The martial arts feel comes though from the start, as Carter takes us through a few rounds with his all-important (yet likely never before mentioned) Korean karate instructor, Master Chin, who is so floored with Nick’s abilities that he’s dubbed him “The Fist.” From his sparring session Carter’s briefed by boss David Hawk on his latest mission – he’s to find whoever abducted the teen children of Senator Chuck Caulfield, a personal friend of Hawk’s.
Actually, Carter’s to both rescue the kids and kill the abductors. All that’s known is that they’re a terrorist organization calling themselves Sherpa, and they operate out of Nepal, their goal to oust the current rulers. They want a billion dollars worth of uncut diamonds in return for the kids. (Amusingly enough, the actual ransom note only specifies “million,” yet throughout the novel everyone keeps saying “billion.”)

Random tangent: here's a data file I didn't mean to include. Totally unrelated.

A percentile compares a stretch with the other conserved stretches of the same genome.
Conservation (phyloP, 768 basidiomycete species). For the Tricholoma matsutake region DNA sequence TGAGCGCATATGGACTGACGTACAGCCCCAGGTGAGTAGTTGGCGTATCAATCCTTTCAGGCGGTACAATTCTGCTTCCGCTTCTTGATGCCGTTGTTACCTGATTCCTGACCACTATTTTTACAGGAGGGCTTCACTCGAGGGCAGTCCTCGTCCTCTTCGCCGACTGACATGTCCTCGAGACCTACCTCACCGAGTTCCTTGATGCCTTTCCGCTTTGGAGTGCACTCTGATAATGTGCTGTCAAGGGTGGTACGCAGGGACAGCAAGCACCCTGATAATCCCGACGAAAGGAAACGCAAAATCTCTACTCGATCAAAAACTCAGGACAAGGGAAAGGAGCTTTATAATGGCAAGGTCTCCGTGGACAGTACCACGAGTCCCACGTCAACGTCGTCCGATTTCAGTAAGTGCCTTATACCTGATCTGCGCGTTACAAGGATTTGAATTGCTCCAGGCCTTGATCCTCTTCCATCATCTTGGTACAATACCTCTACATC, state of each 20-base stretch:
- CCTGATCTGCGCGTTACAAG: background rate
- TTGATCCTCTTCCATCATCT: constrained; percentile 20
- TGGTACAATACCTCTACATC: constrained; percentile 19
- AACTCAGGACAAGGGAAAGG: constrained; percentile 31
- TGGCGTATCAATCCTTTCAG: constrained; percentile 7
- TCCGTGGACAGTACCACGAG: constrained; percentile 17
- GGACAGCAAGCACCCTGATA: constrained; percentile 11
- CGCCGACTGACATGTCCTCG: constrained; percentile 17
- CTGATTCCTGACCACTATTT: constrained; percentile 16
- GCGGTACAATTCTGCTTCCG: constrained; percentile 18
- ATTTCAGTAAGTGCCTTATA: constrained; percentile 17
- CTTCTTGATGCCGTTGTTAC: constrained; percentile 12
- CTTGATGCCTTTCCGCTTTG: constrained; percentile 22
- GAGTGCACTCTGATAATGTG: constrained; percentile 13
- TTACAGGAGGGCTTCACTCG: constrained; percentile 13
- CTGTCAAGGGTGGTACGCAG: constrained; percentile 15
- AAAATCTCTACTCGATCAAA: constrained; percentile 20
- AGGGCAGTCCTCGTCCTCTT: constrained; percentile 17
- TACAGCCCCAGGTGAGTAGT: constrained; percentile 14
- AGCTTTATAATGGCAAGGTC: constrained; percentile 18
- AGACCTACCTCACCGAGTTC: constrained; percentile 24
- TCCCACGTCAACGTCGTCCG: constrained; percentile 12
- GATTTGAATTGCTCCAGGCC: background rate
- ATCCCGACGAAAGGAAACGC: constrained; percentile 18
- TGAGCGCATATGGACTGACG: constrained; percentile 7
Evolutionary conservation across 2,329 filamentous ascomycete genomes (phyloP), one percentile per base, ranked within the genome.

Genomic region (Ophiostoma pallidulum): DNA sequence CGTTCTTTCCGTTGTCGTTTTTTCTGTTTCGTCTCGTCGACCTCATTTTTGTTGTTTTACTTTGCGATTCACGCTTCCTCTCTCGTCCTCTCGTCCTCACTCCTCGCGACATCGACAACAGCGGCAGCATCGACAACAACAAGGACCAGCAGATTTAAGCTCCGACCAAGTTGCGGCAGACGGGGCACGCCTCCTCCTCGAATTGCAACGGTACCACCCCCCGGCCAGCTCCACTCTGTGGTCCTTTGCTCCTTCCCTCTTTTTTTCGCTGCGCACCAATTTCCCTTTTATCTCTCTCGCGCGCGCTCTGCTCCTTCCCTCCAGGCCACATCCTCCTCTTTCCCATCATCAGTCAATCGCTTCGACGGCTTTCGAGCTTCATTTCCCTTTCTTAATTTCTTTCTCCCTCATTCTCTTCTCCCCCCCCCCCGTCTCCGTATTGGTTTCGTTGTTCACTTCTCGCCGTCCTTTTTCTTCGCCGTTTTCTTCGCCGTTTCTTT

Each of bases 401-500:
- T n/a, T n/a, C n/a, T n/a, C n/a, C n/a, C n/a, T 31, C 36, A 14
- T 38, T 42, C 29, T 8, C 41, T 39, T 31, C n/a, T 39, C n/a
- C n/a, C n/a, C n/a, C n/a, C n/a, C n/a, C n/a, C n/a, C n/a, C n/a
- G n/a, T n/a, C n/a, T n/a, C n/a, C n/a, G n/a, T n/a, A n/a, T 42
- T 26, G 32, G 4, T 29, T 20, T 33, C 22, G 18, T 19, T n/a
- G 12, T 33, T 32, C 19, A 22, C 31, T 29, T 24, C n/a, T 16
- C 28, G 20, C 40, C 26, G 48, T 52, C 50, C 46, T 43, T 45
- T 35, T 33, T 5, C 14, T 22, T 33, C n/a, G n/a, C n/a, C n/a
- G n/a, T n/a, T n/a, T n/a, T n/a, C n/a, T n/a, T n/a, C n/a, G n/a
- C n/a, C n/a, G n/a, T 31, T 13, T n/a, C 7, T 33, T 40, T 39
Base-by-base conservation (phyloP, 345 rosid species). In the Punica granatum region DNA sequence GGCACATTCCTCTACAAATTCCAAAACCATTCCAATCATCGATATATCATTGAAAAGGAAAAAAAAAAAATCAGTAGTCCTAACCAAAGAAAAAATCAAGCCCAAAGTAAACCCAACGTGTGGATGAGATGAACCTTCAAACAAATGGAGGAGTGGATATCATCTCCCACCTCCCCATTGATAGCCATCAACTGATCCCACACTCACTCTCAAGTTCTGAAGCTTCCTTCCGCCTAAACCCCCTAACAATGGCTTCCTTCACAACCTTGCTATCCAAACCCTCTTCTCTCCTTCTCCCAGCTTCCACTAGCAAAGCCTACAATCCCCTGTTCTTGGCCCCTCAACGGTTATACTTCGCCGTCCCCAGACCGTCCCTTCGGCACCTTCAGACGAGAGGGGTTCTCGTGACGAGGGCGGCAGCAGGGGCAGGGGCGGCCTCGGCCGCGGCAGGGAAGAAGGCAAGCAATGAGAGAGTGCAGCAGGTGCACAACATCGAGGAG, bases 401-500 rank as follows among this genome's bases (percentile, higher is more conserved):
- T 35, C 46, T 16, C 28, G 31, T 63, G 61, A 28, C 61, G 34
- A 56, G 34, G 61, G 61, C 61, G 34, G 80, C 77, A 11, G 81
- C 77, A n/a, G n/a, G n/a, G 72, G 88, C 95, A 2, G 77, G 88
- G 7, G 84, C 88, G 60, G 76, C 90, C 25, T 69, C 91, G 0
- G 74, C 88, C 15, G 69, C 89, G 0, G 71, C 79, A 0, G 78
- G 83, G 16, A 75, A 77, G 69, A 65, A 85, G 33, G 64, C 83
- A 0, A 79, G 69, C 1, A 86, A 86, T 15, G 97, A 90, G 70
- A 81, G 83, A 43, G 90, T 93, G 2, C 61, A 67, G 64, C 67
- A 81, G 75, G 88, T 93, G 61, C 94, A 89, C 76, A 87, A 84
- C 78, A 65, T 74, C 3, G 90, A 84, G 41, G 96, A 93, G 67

Here the spy thriller stuff commences, as rather than flying to Nepal and unleashing hell, Carter instead flies to Amsterdam to go about turning a billion dollars of AXE funds into uncut diamonds. Also, he’s to do all of this on the hush-hush, as it’s to be kept ultra-secret. He’ll even have to smuggle the diamonds into Nepal. Not that any of this keeps Carter from picking up a hot babe on the flight – Andrea Yuen, an American grad student on her way to Holland for research.
Instead she ends up in bed with Carter, though Fritzhand doesn’t provide any details, other than a goofy bit where Carter informs us that he “buries” his face between her legs. Andrea will prove to be Carter’s only conquest in the novel, another departure from earlier volumes. And also Carter’s a bit more unhinged this time, suspecting Andrea might be an enemy agent, even though he himself picked her up on the plane – even barging in on her aisle while she sat there minding her own business, reading a book!
But when Andrea’s shot by a sniper, obviously she’s cleared by the suddenly-paranoid Killmaster, and off he goes through the streets and canals of Amsterdam in pursuit. This is an endless chase scene which introduces Kunwar, who for the most part is the villain of the piece – a hulking Nepalese karate master who has filed his teeth vampire style. Rather than being the comic book-like villain I expected, Kunwar is instead one of those types given to grand, polite speeches in between the bloody fistfights.